A clear navigation on the website was essential for both Dabbler and Connoisseur. I was given a list of items that my client, Prose & Poetry wanted to feature on their site. To best understand customer’s expectations about what they would expect to find in each category, I created a UX Tweak survey which asked 5 participants to card sort some of the titles that will be featured on the site. Knowing how important the African and Caribbean literature was for my client, I created the “Black Voices” category. I hoped that customers interested in African writers would be equally keen to click on the “Black Voices” tab as someone who wanted to buy a book by a Caribbean author. The “Black Voices” category would also help me group books by Maya Angelou or James Baldwin. Even though neither African nor Caribbean authors, my assumption was that a reader interested in these two authors would expect to find their works in the “Black Voices” tab. The result of the exercise confirmed my belief and allowed me to include this category in my initial wireframes.

I began sketching the home screen as well as the product screen soon after receiving the card sorting results. The survey results helped me structure the navigation element of the future product. To convey the classic yet forward–thinking character of the brand, I redesigned the logo of the shop and gave it a modern yet refined look. The choice of the owl as a widely recognisable symbol of knowledge coupled with the modern typeface received positive feedback from all four of users during the usability testing session.



2 out of 4 users pointed out that the mid–fidelity prototype was aesthetically pleasing. However, they worried that the search bar was not as prominent on the site as they would wish it was and that the accumulation of icons at the top of the page created a crowded feel. 1 out of 4 users has pointed out that the navigation banner should be more distinct from the welcome banner below as it might deter some user from telling these two elements apart.

I took this feedback into consideration and redrew the home screen. I spaced out the elements found in the header and gave the navigation tabs more prominence on the site. I also shifted the placement of the search bar and singled it out with more padding to the top–right of the screen.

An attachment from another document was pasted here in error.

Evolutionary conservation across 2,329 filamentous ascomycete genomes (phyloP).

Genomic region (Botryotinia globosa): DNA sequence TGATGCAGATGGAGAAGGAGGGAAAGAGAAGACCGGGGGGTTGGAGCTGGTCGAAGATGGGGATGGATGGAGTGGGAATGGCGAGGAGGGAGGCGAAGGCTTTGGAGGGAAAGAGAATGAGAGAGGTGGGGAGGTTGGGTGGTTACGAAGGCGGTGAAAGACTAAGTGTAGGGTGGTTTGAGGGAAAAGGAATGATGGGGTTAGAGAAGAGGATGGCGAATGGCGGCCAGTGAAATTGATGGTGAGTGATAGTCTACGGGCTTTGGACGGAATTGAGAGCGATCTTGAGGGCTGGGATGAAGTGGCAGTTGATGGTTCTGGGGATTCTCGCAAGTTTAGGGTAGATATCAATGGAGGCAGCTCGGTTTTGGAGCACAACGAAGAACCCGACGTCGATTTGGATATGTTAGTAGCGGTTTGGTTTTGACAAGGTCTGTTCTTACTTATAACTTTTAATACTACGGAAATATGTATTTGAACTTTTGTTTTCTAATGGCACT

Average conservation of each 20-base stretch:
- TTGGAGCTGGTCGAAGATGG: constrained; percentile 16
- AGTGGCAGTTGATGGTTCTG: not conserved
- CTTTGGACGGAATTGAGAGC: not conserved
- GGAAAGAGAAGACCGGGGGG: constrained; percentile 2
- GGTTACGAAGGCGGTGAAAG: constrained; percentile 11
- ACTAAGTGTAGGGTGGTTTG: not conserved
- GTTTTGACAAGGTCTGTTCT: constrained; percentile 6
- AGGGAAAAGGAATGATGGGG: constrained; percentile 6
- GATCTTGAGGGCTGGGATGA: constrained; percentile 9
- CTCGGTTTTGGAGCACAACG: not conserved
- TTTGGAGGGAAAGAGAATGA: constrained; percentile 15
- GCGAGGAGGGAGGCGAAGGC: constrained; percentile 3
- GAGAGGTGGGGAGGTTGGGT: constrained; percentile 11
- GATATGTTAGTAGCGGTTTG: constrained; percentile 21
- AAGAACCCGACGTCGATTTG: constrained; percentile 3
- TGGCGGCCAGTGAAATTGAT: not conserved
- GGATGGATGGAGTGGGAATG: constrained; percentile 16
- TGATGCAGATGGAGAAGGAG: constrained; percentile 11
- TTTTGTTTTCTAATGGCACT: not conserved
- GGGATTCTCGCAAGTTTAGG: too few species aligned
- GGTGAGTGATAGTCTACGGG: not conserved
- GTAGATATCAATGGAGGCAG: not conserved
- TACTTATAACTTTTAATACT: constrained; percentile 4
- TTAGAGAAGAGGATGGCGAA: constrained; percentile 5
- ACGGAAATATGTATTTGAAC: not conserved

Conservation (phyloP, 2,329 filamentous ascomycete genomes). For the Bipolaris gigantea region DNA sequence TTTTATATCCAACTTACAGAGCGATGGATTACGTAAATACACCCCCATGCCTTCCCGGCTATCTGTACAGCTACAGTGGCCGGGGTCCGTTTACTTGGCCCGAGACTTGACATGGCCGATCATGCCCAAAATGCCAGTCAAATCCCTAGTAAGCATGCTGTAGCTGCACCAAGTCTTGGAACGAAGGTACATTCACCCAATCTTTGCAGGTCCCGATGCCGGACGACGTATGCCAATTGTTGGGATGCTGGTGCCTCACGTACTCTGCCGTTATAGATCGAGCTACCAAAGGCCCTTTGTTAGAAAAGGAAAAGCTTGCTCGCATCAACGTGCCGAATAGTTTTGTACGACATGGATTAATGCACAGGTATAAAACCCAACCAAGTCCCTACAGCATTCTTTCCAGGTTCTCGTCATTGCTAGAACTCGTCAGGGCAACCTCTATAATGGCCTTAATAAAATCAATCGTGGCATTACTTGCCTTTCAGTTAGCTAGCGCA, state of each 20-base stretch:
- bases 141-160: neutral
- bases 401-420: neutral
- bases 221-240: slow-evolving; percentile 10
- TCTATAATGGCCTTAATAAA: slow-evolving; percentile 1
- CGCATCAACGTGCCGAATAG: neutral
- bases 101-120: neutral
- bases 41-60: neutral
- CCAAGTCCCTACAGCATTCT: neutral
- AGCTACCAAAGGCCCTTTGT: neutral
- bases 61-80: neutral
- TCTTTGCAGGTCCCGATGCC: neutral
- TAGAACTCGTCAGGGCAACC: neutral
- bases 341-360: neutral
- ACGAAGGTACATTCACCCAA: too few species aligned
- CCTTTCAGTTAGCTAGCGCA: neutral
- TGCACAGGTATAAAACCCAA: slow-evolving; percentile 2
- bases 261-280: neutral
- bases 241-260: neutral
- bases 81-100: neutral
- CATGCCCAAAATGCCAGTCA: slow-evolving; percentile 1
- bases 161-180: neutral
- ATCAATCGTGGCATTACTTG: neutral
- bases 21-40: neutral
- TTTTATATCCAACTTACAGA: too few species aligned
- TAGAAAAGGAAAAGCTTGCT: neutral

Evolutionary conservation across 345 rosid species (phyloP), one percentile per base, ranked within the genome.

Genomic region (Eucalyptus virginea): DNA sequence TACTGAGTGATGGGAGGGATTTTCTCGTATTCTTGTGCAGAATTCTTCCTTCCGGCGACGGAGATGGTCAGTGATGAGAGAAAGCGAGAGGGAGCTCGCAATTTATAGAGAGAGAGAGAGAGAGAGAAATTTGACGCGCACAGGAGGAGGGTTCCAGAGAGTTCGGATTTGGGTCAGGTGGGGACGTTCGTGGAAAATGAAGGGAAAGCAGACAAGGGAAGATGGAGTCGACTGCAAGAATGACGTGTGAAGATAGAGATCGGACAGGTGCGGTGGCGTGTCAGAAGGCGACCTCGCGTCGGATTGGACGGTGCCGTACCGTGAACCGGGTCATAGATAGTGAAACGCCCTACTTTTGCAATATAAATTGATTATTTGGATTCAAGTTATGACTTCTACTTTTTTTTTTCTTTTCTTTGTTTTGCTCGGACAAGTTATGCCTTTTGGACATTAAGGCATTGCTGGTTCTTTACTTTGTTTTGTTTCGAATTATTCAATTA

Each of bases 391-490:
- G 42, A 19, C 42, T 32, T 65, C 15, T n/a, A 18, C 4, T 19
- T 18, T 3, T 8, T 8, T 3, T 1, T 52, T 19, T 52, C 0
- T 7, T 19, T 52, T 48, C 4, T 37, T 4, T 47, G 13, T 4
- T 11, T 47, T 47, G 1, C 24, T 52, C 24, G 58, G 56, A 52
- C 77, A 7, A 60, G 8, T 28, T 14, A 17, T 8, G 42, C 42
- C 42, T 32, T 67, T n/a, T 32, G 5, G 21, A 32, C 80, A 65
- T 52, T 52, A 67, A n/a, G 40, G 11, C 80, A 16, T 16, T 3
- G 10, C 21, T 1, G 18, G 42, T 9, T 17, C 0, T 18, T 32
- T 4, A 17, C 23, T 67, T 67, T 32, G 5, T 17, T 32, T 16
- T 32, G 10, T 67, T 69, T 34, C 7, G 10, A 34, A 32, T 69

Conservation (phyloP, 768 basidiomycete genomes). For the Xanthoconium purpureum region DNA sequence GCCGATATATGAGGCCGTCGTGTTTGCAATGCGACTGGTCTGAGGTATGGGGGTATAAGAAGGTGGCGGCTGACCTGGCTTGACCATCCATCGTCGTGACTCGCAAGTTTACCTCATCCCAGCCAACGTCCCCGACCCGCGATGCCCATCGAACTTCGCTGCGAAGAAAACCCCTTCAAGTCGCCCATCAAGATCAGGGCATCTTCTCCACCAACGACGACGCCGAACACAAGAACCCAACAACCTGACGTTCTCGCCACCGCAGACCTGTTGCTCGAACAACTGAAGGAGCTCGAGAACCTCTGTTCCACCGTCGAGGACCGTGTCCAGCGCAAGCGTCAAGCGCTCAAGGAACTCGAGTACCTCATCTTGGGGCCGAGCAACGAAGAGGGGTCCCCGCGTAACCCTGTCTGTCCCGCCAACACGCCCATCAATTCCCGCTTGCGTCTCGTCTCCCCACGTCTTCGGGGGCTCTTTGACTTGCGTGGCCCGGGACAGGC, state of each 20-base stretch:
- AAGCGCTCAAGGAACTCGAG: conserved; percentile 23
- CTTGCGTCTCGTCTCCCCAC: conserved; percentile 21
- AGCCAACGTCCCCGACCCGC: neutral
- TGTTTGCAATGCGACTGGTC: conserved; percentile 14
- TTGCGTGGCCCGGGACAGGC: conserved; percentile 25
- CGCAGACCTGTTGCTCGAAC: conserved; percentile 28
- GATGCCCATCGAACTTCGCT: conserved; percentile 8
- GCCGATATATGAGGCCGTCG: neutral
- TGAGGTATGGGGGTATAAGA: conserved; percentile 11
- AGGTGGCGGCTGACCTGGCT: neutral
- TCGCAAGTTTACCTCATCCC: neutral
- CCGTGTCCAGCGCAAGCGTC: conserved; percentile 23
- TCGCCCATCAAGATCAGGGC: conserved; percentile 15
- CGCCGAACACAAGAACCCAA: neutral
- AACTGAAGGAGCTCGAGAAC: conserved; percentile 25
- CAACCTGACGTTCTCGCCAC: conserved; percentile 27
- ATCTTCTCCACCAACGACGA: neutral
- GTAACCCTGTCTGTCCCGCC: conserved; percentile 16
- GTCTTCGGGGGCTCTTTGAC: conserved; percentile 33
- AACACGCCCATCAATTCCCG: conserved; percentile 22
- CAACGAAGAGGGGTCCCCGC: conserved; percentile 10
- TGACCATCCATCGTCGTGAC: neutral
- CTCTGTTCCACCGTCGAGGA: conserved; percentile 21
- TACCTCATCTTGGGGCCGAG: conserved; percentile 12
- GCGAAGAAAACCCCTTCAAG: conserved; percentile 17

Moving forward with the high–fidelity prototype, I went back to the drawing board and sourced for more inspiration that could enliven my grayscale wireframes. Bearing in mind Dabbler’s needs, I cared to develop an appetising way to display product pictures and give them a clear way to find products tailored to their needs and prompt possible suggestions based on their searches.


The addition of a quick add button along with an inset basket menu in the top right corner of the website addressed the problem of scarce purchases made on the site stated in the brief. The feedback received in testing rounds pointed at the user’s enthusiasm for completing the purchase thanks to a clear and navigable environment the products were now set within. The new interface of the website with clear and engaging calls for action and accessible filters improved the clarity of where the user is supposed to click to complete a purchase.


3 out of 4 users were happy with the card layout of 3 or 6 books per page as well as the scrollable carousel feature as a clear and learnable way of discovering the products.


The experience of working on this site taught me two key things. Firstly, I was able to quickly learn and implement the new UX methods in my iterative process. I was a novice when it came to building the information architecture of a new website. Using the card sorting method was a lesson in applying techniques I wasn’t familiar with to the product I wanted to build. This way, I was able to work on my adaptability and resilience. Secondly, I managed to see how the UX-geared elements of the process, including research and wireframing, complement the UI-focused parts of the process, such as mood boarding and interface development.